The U.S. military is moving to take several dozen ISIS fighters into custody from Kurdish prisons in northeast Syria, and already holds two British fighters involved in the murder of freelance journalist James Foley and other Western hostages of the terror group, according to U.S. officials.The Justice Department seeks to bring the two men, El Shafee Elsheikh and Alexanda Kotey, to trial in Virginia.The pair were part of a four-man cell of British fighters that included Foley's alleged killer, Mohammed Emwazi, who became known as "Jihadi John" and who was later killed in a drone strike. The cell executed at least 27 prisoners.Foley was captured by ISIS in Syria in 2012. He was beheaded in 2014 , purportedly by Emwazi, in a filmed execution that shocked the international community. Foley was the first American citizen killed by ISIS.U.S. forces are currently scrambling to find places to hold other ISIS detainees currently in U.S. custody in Syria. The Trump administration had no plan for moving the detainees when it announced a withdrawal of U.S. troops from northeastern Syria in advance of Turkey's planned invasion of the region.Officials are looking into the possibility of sending the most dangerous fighters to the Guantanamo Bay detention facility, according to NBC. The U.S. has repeatedly pressed the home countries of foreign ISIS fighters to imprison them, a plea that nearly every country has refused.President Trump announced on Monday that U.S. troops would withdraw from northeast Syria, in advance of a planned invasion of the area by Turkey. The Turkish government plans to set up a "safe zone" inside Syria to resettle Syrian refugees who fled their country's civil war, as well as to fight Kurdish groups it considers terrorist organizations.Officials are unsure of what will subsequently happen to the 12,000 ISIS fighters currently detained by Kurdish forces.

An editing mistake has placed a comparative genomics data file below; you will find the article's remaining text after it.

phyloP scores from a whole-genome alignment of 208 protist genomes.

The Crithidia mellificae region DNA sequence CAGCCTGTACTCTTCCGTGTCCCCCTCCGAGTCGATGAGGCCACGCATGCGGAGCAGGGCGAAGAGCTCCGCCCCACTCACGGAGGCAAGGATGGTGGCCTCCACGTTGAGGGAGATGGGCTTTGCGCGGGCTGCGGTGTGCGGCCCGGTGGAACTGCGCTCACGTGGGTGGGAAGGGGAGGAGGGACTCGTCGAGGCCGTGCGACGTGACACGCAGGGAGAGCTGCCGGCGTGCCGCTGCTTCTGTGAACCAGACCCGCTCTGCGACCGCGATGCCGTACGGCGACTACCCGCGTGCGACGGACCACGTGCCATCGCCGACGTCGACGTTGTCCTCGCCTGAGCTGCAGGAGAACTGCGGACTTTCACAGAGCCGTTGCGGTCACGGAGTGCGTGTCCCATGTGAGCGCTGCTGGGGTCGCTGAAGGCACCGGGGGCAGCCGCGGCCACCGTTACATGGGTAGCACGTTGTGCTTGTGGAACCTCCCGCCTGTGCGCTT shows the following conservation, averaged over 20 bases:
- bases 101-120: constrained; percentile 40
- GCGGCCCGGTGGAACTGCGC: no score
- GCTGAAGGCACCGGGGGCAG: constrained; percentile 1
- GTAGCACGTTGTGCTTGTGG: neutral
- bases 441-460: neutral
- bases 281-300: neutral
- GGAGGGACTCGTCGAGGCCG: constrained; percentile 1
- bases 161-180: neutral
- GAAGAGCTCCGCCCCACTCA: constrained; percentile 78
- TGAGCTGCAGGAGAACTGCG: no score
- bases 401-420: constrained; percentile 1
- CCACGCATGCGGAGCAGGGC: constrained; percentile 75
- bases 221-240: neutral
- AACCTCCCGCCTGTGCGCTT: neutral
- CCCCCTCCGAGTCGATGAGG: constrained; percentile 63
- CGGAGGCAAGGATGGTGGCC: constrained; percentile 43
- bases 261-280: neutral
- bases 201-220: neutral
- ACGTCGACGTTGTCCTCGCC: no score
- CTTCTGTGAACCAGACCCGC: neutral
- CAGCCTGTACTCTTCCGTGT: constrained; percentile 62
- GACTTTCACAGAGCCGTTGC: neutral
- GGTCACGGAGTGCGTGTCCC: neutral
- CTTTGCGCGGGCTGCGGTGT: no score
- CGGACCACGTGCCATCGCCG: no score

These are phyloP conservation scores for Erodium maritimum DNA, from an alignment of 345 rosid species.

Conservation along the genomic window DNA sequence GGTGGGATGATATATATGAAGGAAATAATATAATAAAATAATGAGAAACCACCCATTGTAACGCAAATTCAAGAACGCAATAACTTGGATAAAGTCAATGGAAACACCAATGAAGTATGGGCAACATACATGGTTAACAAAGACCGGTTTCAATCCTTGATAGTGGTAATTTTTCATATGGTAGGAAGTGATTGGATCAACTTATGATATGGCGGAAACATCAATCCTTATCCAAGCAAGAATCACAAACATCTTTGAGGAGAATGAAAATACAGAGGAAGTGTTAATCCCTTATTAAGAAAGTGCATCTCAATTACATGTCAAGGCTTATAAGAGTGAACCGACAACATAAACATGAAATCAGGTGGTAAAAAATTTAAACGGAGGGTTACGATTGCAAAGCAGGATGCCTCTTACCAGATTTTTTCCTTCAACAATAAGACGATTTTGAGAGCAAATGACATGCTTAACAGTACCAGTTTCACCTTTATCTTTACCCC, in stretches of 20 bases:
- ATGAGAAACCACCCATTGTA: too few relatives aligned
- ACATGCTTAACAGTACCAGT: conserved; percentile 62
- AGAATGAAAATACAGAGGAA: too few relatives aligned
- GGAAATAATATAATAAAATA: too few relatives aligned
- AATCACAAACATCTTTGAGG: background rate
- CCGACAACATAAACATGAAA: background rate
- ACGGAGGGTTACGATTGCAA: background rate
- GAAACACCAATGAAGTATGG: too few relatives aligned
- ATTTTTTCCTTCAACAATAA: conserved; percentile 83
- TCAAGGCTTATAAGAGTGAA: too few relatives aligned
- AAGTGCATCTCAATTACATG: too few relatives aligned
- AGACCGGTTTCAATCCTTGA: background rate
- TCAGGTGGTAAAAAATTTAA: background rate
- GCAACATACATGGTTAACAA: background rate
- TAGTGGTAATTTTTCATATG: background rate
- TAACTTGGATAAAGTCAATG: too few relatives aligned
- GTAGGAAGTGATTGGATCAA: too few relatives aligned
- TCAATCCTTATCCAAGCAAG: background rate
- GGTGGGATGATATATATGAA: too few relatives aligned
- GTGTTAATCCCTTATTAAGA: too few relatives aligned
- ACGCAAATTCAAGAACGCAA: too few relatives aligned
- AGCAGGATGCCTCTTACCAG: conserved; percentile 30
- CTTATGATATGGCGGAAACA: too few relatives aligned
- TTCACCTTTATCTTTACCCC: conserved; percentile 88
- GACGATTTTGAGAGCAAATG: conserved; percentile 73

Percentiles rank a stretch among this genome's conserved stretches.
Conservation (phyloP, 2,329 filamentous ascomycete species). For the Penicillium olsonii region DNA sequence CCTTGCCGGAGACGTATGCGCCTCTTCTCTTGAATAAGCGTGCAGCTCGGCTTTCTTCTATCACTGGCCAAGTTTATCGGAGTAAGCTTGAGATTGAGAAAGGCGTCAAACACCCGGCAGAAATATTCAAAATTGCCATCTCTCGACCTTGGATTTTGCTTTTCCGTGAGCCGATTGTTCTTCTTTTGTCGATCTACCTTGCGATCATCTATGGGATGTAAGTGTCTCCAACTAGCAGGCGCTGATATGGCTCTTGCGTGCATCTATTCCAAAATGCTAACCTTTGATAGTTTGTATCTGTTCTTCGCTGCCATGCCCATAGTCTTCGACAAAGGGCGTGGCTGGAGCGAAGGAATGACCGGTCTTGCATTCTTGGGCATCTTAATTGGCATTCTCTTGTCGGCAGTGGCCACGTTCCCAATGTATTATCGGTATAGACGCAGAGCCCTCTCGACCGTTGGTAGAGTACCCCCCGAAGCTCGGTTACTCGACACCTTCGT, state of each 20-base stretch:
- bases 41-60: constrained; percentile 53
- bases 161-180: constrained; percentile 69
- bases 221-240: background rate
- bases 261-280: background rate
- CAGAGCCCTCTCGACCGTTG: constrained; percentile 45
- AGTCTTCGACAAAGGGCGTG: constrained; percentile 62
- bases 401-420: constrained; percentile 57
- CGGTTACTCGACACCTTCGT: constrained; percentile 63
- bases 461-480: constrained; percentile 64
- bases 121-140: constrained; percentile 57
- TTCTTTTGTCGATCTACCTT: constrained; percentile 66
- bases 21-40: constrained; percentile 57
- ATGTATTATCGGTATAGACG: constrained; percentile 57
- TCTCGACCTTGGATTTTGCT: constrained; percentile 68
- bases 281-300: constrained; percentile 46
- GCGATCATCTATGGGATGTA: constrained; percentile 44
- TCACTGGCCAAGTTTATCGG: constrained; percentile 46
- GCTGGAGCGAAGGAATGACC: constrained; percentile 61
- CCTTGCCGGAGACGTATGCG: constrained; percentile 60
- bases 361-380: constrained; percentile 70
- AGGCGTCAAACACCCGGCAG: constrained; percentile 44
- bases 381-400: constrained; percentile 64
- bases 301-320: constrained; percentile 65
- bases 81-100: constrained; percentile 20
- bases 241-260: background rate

China willing to reach agreement with U.S. - Vice Premier Liu He

Thu, 10/10/2019 - 09:50

Liu, China's top trade negotiator, made his comment in Washington when he met president of the US-China Business Council Craig Allen, executive vice president and head of international Affairs, U.S. Chamber of Commerce Myron Brilliant and new IMF Managing Director Kristalina Georgieva. "The Chinese side came with great sincerity, willing to cooperate with the U.S. on the trade balance, market access and investor protection," Xinhua quoted Liu as saying. Liu said China hoped the international community would work together to maintain world stability and prosperity.


Southwest Airlines flight diverted after intoxicated passenger assaults other travelers, police say

Thu, 10/10/2019 - 09:40

The Southwest Airlines flight from Dallas was headed to Los Angeles International Airport when it had to make an unplanned stop in Tucson, Arizona.


US sends asylum seekers to Mexico’s border towns as it warns citizens of violence in region

Thu, 10/10/2019 - 07:31